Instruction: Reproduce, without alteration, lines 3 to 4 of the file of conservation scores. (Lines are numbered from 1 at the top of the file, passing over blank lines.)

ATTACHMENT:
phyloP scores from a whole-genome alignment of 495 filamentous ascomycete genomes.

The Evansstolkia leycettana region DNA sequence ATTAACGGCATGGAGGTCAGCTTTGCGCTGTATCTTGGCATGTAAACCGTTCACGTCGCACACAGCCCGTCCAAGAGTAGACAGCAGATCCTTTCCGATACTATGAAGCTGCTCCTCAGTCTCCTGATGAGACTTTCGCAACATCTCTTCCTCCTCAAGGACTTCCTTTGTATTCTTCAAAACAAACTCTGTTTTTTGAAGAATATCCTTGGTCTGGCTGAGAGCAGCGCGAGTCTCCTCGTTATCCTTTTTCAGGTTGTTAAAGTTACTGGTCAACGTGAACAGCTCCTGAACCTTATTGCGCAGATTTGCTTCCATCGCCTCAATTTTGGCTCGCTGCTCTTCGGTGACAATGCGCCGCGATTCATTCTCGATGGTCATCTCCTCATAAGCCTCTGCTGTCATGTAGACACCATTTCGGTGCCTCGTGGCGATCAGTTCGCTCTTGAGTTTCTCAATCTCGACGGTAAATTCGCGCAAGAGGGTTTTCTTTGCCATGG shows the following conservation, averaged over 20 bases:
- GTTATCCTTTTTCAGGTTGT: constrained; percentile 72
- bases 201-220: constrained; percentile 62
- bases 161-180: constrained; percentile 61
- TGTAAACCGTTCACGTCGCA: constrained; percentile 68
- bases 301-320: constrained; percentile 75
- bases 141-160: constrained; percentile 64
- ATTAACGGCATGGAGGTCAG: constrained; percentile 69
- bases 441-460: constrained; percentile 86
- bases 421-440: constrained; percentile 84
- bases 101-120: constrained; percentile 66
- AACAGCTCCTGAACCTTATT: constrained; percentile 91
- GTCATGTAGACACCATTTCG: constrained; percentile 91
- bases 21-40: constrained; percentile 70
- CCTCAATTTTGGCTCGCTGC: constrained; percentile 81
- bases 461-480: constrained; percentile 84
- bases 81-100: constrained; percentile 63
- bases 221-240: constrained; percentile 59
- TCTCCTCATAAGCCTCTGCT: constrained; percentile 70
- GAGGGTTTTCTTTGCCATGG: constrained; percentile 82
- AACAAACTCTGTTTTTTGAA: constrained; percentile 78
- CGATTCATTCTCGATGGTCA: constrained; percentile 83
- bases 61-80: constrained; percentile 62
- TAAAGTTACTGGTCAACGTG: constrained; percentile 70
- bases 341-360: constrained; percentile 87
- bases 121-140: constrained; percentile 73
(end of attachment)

- GTTATCCTTTTTCAGGTTGT: constrained; percentile 72
- bases 201-220: constrained; percentile 62